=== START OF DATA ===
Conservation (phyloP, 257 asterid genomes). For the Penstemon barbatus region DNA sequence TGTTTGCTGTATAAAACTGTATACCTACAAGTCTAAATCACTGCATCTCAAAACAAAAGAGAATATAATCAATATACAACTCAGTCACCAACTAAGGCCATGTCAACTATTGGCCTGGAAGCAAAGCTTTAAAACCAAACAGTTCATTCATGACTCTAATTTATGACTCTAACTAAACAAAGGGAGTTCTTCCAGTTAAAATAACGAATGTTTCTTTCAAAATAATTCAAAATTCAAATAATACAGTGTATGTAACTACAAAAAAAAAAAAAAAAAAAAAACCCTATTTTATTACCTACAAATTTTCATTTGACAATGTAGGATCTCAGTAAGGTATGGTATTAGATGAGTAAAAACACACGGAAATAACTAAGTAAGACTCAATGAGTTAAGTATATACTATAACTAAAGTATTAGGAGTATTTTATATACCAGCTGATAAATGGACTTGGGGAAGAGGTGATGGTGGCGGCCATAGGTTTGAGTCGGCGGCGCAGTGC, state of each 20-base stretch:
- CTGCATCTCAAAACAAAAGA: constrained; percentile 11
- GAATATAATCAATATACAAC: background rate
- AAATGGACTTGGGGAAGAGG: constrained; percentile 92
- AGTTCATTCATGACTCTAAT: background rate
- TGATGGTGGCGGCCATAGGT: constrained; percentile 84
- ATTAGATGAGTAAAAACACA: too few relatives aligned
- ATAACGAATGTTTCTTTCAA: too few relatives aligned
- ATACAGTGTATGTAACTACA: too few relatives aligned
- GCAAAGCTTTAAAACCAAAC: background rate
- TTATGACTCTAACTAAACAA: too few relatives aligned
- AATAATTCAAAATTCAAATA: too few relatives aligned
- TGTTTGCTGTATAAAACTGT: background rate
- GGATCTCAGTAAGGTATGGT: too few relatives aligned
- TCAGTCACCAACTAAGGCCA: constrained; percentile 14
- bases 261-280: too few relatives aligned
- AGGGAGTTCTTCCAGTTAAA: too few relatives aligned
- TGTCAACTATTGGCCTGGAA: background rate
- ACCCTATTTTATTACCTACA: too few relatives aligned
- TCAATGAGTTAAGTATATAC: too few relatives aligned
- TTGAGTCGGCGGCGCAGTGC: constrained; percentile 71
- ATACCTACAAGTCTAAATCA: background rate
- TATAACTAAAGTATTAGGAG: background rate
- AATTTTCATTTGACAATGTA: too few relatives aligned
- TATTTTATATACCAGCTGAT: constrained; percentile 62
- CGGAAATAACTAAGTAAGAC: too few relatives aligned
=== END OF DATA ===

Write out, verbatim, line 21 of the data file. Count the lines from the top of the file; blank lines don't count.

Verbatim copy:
- TTGAGTCGGCGGCGCAGTGC: constrained; percentile 71